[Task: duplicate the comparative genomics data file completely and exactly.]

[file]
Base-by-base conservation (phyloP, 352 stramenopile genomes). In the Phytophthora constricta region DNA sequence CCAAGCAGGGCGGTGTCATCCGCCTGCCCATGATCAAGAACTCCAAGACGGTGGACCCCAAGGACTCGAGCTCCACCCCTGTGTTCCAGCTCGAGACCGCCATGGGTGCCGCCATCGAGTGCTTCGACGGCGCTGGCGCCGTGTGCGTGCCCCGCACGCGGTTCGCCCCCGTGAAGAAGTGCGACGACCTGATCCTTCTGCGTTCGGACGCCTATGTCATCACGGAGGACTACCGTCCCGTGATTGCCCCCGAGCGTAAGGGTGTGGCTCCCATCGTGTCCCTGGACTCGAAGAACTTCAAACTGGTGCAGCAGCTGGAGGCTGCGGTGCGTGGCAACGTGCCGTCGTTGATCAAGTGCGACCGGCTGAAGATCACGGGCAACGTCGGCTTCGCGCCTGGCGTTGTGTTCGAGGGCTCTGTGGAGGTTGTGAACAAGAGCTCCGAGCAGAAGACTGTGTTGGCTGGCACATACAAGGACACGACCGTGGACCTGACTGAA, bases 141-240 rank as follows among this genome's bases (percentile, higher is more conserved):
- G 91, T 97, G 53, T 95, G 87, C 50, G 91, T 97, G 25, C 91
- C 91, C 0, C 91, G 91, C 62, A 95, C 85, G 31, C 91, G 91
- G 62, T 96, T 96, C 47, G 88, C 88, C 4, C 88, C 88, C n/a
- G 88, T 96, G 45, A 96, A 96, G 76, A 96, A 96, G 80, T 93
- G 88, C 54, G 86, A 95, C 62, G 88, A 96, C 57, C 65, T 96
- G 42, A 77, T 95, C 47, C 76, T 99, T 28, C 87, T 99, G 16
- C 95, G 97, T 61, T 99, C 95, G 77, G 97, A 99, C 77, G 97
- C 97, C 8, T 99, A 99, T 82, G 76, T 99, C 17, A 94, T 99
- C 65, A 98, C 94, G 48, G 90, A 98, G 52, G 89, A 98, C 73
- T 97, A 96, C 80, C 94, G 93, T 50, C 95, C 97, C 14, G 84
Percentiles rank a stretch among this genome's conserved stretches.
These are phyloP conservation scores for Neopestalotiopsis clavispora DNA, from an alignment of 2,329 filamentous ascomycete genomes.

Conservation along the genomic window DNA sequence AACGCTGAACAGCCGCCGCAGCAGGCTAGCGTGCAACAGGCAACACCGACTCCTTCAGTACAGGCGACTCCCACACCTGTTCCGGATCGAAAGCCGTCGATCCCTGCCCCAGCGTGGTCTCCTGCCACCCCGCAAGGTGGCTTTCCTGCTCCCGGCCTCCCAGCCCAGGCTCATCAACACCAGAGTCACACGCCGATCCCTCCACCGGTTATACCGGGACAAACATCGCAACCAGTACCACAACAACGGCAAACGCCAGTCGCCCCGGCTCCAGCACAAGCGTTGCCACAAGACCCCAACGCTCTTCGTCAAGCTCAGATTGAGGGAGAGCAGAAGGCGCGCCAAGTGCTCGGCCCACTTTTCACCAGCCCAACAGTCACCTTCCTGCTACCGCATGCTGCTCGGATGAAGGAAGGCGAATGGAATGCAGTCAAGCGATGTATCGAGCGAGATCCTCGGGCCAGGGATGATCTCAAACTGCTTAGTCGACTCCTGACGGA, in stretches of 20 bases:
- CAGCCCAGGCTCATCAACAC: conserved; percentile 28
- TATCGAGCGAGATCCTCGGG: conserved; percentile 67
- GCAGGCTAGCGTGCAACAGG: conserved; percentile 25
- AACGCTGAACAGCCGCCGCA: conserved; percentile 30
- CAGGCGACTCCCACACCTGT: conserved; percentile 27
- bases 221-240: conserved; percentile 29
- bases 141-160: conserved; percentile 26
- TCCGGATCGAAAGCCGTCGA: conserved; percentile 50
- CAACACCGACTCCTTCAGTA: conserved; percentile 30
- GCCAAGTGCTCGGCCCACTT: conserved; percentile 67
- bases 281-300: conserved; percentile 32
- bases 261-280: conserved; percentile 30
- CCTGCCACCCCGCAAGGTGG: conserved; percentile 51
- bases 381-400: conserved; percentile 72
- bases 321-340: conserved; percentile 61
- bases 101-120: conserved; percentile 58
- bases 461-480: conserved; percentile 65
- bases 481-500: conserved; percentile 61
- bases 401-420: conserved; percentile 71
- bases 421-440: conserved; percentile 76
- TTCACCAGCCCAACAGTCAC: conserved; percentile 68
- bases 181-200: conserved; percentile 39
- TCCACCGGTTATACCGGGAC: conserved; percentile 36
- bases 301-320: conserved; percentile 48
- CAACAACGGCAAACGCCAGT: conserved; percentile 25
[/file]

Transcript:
Base-by-base conservation (phyloP, 352 stramenopile genomes). In the Phytophthora constricta region DNA sequence CCAAGCAGGGCGGTGTCATCCGCCTGCCCATGATCAAGAACTCCAAGACGGTGGACCCCAAGGACTCGAGCTCCACCCCTGTGTTCCAGCTCGAGACCGCCATGGGTGCCGCCATCGAGTGCTTCGACGGCGCTGGCGCCGTGTGCGTGCCCCGCACGCGGTTCGCCCCCGTGAAGAAGTGCGACGACCTGATCCTTCTGCGTTCGGACGCCTATGTCATCACGGAGGACTACCGTCCCGTGATTGCCCCCGAGCGTAAGGGTGTGGCTCCCATCGTGTCCCTGGACTCGAAGAACTTCAAACTGGTGCAGCAGCTGGAGGCTGCGGTGCGTGGCAACGTGCCGTCGTTGATCAAGTGCGACCGGCTGAAGATCACGGGCAACGTCGGCTTCGCGCCTGGCGTTGTGTTCGAGGGCTCTGTGGAGGTTGTGAACAAGAGCTCCGAGCAGAAGACTGTGTTGGCTGGCACATACAAGGACACGACCGTGGACCTGACTGAA, bases 141-240 rank as follows among this genome's bases (percentile, higher is more conserved):
- G 91, T 97, G 53, T 95, G 87, C 50, G 91, T 97, G 25, C 91
- C 91, C 0, C 91, G 91, C 62, A 95, C 85, G 31, C 91, G 91
- G 62, T 96, T 96, C 47, G 88, C 88, C 4, C 88, C 88, C n/a
- G 88, T 96, G 45, A 96, A 96, G 76, A 96, A 96, G 80, T 93
- G 88, C 54, G 86, A 95, C 62, G 88, A 96, C 57, C 65, T 96
- G 42, A 77, T 95, C 47, C 76, T 99, T 28, C 87, T 99, G 16
- C 95, G 97, T 61, T 99, C 95, G 77, G 97, A 99, C 77, G 97
- C 97, C 8, T 99, A 99, T 82, G 76, T 99, C 17, A 94, T 99
- C 65, A 98, C 94, G 48, G 90, A 98, G 52, G 89, A 98, C 73
- T 97, A 96, C 80, C 94, G 93, T 50, C 95, C 97, C 14, G 84
Percentiles rank a stretch among this genome's conserved stretches.
These are phyloP conservation scores for Neopestalotiopsis clavispora DNA, from an alignment of 2,329 filamentous ascomycete genomes.

Conservation along the genomic window DNA sequence AACGCTGAACAGCCGCCGCAGCAGGCTAGCGTGCAACAGGCAACACCGACTCCTTCAGTACAGGCGACTCCCACACCTGTTCCGGATCGAAAGCCGTCGATCCCTGCCCCAGCGTGGTCTCCTGCCACCCCGCAAGGTGGCTTTCCTGCTCCCGGCCTCCCAGCCCAGGCTCATCAACACCAGAGTCACACGCCGATCCCTCCACCGGTTATACCGGGACAAACATCGCAACCAGTACCACAACAACGGCAAACGCCAGTCGCCCCGGCTCCAGCACAAGCGTTGCCACAAGACCCCAACGCTCTTCGTCAAGCTCAGATTGAGGGAGAGCAGAAGGCGCGCCAAGTGCTCGGCCCACTTTTCACCAGCCCAACAGTCACCTTCCTGCTACCGCATGCTGCTCGGATGAAGGAAGGCGAATGGAATGCAGTCAAGCGATGTATCGAGCGAGATCCTCGGGCCAGGGATGATCTCAAACTGCTTAGTCGACTCCTGACGGA, in stretches of 20 bases:
- CAGCCCAGGCTCATCAACAC: conserved; percentile 28
- TATCGAGCGAGATCCTCGGG: conserved; percentile 67
- GCAGGCTAGCGTGCAACAGG: conserved; percentile 25
- AACGCTGAACAGCCGCCGCA: conserved; percentile 30
- CAGGCGACTCCCACACCTGT: conserved; percentile 27
- bases 221-240: conserved; percentile 29
- bases 141-160: conserved; percentile 26
- TCCGGATCGAAAGCCGTCGA: conserved; percentile 50
- CAACACCGACTCCTTCAGTA: conserved; percentile 30
- GCCAAGTGCTCGGCCCACTT: conserved; percentile 67
- bases 281-300: conserved; percentile 32
- bases 261-280: conserved; percentile 30
- CCTGCCACCCCGCAAGGTGG: conserved; percentile 51
- bases 381-400: conserved; percentile 72
- bases 321-340: conserved; percentile 61
- bases 101-120: conserved; percentile 58
- bases 461-480: conserved; percentile 65
- bases 481-500: conserved; percentile 61
- bases 401-420: conserved; percentile 71
- bases 421-440: conserved; percentile 76
- TTCACCAGCCCAACAGTCAC: conserved; percentile 68
- bases 181-200: conserved; percentile 39
- TCCACCGGTTATACCGGGAC: conserved; percentile 36
- bases 301-320: conserved; percentile 48
- CAACAACGGCAAACGCCAGT: conserved; percentile 25